The opinions expressed in previous entries may or may not express the current opinion of the author.

Monday, September 6, 2010

George is a Good Sport

George technically 'belongs' to my youngest daughter.  She hasn't done much with him over the summer, for various reasons, but this morning she decided to go for a ride.

I used to be very laisser faire about her and George - if she wanted to do things in a more traditional way, then it was up to her.  But now ....  not so much.

She tied George up to a fence post.  Fine.  Then it came time to put the saddle on.  Now in the past, George was rather grouchy about having his girth done up, and my daughter used to smack him and tell him to cut it out.  So I said, "If he gets pissy about having his girth done up, you can't smack him.  You should just wait until he's ready for you to try again." This advice was met with counter-advice to the effect that I should butt out and mind my own business.  (Although, to be fair, couched in more tactful terms.)  So I did.

George is very fond of his Girl, and as I watched from a safe distance, I could see that he was quite content and had no intention of becoming grouchy at all.  My daughter, for her part, thanked him nicely whenever he let her do something.

My daughter vetoed my suggestion of using a halter and rope instead of a bridle.  He fussed a little at first, but we gave him a treat to chew, and he made the best of it. Mounting was less welcome to George than I would have liked.  He moved out of position once or twice, but my daughter swung herself into the saddle from the picnic bench a couple of feet away.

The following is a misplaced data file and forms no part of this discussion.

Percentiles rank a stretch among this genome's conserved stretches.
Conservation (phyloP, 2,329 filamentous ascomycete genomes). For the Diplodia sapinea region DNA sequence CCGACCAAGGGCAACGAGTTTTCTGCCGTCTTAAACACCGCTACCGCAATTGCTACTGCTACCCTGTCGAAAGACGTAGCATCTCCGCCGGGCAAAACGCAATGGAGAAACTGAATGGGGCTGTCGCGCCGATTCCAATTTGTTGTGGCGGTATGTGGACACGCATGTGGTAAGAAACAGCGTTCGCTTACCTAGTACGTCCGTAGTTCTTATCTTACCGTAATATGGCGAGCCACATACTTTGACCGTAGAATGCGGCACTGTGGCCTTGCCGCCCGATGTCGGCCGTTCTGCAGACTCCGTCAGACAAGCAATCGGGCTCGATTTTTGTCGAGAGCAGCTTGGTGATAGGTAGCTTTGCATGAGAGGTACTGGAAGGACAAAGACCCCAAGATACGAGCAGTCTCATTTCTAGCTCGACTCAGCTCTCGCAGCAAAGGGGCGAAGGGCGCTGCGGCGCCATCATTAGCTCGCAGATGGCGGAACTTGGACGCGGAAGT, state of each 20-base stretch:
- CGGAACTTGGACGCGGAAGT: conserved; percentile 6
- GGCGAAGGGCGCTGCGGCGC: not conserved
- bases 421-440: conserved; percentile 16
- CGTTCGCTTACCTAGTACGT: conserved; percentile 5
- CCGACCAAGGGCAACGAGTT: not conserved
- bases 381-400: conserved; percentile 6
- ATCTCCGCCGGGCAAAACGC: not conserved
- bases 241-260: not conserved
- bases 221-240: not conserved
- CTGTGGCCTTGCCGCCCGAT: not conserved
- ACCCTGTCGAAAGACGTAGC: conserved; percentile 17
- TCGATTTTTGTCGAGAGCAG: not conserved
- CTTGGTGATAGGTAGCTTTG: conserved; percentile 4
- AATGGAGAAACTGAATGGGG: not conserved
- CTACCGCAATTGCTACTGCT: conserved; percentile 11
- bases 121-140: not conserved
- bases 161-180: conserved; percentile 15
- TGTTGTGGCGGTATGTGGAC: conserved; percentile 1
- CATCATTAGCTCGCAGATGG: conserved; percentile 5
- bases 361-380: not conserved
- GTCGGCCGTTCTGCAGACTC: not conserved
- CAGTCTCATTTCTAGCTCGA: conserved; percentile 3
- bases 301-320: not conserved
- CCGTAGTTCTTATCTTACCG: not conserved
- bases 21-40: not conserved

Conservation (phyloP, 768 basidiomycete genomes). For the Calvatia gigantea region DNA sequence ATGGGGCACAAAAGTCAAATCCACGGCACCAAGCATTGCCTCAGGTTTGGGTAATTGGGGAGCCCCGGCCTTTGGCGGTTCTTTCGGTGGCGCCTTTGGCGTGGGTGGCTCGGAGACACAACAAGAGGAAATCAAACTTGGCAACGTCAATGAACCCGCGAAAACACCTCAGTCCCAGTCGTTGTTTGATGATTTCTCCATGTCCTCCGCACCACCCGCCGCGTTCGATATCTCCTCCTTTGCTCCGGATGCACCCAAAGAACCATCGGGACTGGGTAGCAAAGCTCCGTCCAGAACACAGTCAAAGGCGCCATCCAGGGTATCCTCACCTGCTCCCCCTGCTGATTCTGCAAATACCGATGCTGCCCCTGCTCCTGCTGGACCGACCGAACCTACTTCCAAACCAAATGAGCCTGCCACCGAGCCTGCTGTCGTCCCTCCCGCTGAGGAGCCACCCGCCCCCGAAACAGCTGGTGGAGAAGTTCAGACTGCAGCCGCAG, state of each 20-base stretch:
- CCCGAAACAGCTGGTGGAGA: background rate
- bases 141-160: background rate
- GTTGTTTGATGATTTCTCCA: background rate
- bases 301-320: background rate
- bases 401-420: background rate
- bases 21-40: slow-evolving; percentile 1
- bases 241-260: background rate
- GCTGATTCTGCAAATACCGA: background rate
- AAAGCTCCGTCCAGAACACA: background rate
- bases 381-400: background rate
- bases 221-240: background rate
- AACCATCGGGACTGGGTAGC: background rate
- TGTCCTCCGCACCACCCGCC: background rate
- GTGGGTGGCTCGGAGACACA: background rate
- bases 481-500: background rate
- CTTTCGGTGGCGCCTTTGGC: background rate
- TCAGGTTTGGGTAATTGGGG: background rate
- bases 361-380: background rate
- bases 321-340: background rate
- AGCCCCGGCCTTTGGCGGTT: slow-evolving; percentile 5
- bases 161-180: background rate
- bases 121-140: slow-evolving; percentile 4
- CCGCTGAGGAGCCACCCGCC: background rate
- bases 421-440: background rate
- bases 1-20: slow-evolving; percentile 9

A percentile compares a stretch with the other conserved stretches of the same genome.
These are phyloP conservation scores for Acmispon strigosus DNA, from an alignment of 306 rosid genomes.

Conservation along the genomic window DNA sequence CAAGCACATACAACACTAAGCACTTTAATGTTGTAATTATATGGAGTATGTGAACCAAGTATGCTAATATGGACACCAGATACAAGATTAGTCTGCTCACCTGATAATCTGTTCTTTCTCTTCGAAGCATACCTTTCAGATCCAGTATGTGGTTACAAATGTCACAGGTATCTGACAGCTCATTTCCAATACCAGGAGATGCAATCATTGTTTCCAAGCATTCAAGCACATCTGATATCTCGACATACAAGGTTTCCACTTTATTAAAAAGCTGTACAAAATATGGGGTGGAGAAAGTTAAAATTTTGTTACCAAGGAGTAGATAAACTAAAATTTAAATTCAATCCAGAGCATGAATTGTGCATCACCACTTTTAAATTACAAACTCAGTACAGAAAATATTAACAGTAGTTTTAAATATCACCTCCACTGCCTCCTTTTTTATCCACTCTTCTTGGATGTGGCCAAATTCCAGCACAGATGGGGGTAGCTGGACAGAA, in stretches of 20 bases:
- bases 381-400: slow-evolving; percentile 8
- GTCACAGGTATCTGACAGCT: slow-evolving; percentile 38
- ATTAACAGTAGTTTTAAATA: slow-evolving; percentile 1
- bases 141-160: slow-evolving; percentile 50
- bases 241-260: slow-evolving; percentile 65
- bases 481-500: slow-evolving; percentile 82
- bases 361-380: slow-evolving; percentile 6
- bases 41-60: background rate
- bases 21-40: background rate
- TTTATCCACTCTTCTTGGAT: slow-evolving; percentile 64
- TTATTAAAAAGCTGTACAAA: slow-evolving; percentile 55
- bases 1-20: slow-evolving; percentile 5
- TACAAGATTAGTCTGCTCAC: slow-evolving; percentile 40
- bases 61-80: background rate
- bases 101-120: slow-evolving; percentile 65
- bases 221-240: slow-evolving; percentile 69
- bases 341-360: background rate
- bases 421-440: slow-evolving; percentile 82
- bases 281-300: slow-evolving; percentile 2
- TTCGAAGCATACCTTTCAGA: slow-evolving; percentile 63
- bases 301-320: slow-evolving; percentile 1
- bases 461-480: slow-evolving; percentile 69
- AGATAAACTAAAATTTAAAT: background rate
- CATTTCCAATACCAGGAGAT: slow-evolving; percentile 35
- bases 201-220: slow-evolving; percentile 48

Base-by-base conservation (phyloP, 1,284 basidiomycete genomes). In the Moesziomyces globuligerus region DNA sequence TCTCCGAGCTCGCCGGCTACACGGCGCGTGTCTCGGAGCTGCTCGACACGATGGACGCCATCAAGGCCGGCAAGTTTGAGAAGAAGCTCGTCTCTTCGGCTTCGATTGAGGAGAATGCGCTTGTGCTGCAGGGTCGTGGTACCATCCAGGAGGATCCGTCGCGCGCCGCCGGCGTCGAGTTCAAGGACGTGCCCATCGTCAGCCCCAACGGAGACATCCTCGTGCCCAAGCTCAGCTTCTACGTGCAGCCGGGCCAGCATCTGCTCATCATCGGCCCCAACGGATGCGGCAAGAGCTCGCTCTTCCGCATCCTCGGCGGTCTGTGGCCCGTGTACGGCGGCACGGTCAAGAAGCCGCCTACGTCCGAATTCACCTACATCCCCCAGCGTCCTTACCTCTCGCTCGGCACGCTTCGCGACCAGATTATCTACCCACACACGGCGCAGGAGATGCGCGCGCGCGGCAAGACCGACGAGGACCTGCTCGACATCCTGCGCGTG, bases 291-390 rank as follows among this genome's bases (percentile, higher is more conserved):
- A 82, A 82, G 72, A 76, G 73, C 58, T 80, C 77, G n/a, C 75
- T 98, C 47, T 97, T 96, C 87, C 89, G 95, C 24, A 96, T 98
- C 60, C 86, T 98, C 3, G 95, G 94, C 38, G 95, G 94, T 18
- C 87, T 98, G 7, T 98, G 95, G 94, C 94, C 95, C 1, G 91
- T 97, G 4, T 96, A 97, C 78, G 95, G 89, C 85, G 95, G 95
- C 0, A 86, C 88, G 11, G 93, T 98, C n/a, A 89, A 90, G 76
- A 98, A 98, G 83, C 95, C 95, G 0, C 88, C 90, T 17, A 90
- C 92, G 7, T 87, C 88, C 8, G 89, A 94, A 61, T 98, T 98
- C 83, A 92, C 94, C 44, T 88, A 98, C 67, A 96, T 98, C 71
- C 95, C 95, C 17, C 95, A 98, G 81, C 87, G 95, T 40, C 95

As they set off down the drive, I called after them (I couldn't help myself):  "It's all about the dialog! Remember!  He wants to cooperate - he wants to help you out!" George has revealed enough of himself that I could say this not as mere wishful thinking, but with absolute conviction.
Rein too tight, but I think she's turning.  George maintaining positive attitude!
Earlier, my advice to "use her words" and just ask George for what she wants, rather than demand, had been met with a degree of eye-rolling.  However, as I sat on the porch and watched them in the distance, I could hear non-stop girlish chatter wafting through the air from their vicinity.

They rode around the hay field a few times, and I was happy to see my daughter allowing George to stop and look whenever he wanted to.  Many times they paused, and George stared off into the distance. They both looked relaxed.

When they returned, I said - "You guys looked good out there." My daughter replied, "He was being really nice."

Of course he was.

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